The United States Thursday welcomed what it said was the constructive message of Taiwanese President Chen Shui-Bian's inaugural speech as he began a second term in office. A U.S. official expressed hope the remarks will open the way to a new cross-strait dialogue between Taiwan and China.
The Bush administration had made no secret of its concerns about past statements by the Taiwanese leader suggesting that he favors steering the island toward independence.
Officials are relieved and pleased by the tone of Mr. Chen's inaugural message, in which he ruled out any immediate push for independence and said both Taiwan and China should use what he called new thinking to resolve their long-standing political conflict.
At a news briefing, State Department spokesman Richard Boucher congratulated Mr. Chen on beginning another four-year term and welcomed what he called the constructive message of his policy address.
"We appreciate his pledge that constitutional reforms will not touch on issues of sovereignty, territory, or the national title," he said. "We urge both Taiwan and the People's Republic of China to use this opportunity to engage in dialogue in order to resolve their differences peacefully. Our policy remains the same: the United States is firmly committed to our one-China policy, the three joint communiques, and our responsibilities under the Taiwan Relations Act. We do not support Taiwan independence, and we oppose attempts by either side to unilaterally alter the status quo."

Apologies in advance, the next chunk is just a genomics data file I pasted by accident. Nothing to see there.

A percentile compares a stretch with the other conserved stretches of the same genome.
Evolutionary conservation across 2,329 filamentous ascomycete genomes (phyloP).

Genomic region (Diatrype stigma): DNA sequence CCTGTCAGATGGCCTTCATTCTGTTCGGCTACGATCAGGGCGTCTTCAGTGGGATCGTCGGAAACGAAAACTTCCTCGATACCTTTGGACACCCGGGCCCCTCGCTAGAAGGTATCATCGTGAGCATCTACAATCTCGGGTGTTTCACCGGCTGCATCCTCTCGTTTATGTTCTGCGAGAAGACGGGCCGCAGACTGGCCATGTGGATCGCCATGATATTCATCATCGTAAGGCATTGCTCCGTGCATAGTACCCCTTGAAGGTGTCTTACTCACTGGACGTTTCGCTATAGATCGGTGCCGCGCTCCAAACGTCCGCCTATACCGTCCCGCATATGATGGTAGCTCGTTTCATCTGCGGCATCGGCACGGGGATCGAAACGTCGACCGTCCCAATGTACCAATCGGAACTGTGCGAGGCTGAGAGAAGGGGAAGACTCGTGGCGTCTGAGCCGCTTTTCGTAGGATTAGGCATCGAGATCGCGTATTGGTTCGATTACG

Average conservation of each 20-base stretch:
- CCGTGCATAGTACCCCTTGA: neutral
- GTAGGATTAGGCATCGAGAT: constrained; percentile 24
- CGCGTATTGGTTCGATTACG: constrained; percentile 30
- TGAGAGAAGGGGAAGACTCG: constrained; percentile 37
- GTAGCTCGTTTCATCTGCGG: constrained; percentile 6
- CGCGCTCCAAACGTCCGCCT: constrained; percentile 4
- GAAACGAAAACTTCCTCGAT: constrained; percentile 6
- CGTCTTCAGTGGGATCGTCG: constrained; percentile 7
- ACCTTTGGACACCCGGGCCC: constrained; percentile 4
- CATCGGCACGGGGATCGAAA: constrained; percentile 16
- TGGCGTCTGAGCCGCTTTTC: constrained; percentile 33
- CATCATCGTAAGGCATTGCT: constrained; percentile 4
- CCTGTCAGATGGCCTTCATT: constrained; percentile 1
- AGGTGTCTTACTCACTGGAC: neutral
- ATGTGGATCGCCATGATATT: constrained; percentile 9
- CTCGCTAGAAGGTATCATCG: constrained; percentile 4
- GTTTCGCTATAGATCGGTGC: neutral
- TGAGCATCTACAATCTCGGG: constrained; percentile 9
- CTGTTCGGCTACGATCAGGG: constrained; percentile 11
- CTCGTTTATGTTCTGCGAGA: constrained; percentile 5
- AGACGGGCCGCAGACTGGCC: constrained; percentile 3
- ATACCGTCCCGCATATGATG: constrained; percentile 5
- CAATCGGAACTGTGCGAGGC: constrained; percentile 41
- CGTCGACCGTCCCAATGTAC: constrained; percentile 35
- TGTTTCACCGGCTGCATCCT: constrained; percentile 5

Mr. Boucher said the United States has long held that the China-Taiwan dispute needs to be resolved absent the threat of force and that the outcome should be acceptable to the people on both sides of the Taiwan strait.
China earlier this week warned Mr. Chen to pull back from what it termed a dangerous lurch toward independence or face destruction, but also offered benefits if he embraced one-China doctrine.
In his speech, the Taiwanese leader said military threats will only serve to alienate the Taiwanese people and hurt the dialogue process.
The United States has had only unofficial ties with Taiwan since it switched diplomatic recognition to Beijing in 1979.
A U.S. delegation, including Republican Congressman Jim Leach, chairman of House International Relations East Asia subcommittee, attended the Chen inauguration, at the invitation of the nominally private institute that represents Taiwan's interests in Washington.